This look at the game of snooker begins with the author's own experiences as a teenage pool-room hustler in Montreal and his addiction to the game ever since, leading into a history of the game from its beginnings in the 19th century. He explores the "bad boys" of snooker, from Alex Higgins to Ronnie O'Sullivan, as well as fellow-countrymen CLiff Thorburn and Kirk Stevens, but the central figure of the book is Stephen Hendry. In addition, Richler visits the craftsmen who make the champions' cues, the agents who control the sport and the groupies who follow the circuit to try and get close to the millionaire players.
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It is a rare sports book that can be enjoyed even by those with no serious interest in the sport itself. Mordecai Richler's On Snooker is one such work. While this form of billiards may be a marginal pastime in North America, the award-winning novelist--a self-confessed former "teenage poolroom hustler" in Montreal--brings the game and its players colorfully to life. In the early 1950s Richler relocated to London, the heart of snooker territory, to pursue his writing. Thankfully he wasn't skilled enough with the cue to derail a promising career, but he continued to indulge his other passion by following the enormously popular British snooker competitions, ultimately realizing the sport's literary potential at the end of his life (the book was published posthumously). Subtitled "The Game and the Characters Who Play It," Richler's profiles of the sport's heroes--and villains--are hugely entertaining. Such champions as Alex "The Hurricane" Higgins, Ronnie "The Rocket" O'Sullivan, and Cliff "The Grinder" Thorburn emerge with far more personality than your average professional sportsman. Of Canadian player Bill Werbeniuk (a top 10 player in the early '80s), he writes: "The UK Inland revenue allowed him to claim his legendary intake of beer as tax-deductible.... He had a nervous disorder causing trembling, a disability that could only be suppressed by a measured intake of lager, sometimes running to forty pints a day."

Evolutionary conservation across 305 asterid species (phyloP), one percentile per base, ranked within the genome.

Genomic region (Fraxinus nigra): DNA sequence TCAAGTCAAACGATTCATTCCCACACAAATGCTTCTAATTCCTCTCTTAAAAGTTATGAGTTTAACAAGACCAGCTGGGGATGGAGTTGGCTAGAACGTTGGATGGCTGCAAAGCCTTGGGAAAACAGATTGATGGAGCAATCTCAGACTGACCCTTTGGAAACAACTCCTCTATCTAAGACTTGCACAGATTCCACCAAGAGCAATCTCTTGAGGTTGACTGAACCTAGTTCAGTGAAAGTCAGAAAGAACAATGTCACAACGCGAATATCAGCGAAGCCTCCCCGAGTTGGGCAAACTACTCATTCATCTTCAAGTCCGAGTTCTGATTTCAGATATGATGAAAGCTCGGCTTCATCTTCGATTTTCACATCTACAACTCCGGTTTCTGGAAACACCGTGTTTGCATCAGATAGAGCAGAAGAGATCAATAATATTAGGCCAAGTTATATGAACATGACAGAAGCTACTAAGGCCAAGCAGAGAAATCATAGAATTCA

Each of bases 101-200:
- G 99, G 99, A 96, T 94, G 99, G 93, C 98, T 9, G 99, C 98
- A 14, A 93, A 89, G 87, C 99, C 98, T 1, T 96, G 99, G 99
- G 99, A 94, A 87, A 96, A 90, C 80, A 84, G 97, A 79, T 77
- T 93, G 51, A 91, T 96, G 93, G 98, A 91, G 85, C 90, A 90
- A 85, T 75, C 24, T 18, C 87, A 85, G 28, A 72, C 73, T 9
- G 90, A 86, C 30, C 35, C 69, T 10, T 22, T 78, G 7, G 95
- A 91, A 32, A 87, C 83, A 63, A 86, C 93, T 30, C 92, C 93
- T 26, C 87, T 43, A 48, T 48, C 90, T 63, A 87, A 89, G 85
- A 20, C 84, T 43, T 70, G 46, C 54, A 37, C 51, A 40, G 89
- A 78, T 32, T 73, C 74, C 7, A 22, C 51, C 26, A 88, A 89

Snooker is the central theme here, but, like a virtuoso jazz sax player, Richler spontaneously riffs on a wide array of topics. These range from the state of the Irish economy to anti-Semitism in sports to the greed of today's athletes. In typically Richlerian style, he even jabs at icon Wayne Gretzky in a digression that castigates champions past their prime as strangers to dignity: "He will do TV promos for just about any product that will have him, except, so far, Tampax." Such is the author's mastery that the reader happily joins the game in all its dimensions without feeling the least bit snookered. --Kerry DooleFrom the Back Cover:
Outrageously funny, passionate and thoroughly researched on snooker tables from Montreal's The Main to Dublin, On Snooker is a book that lovers of Richler and of great sports writing will cherish. It is not just a lifelong fan's memoir: it takes us on an entertaining journey through the story and world of snooker, from the odd origins of the game - born the illegitimate child of billiards on a British Indian Army base in the nineteenth century - to the now wildly popular World Championship at the Crucible in Sheffield, England (even at its first televised inception in 1985, 18.5 million viewers stayed up past midnight to watch). On the way we meet the great players - the central figure of the book is Stephen Hendry, probably the most talented snooker player ever - and snooker's bad boy champions. On Snooker is a brilliant, witty and compact look at the game of snooker - past and present - from a masterful storyteller. (6 1/4 x 9 1/4, 214 pages)
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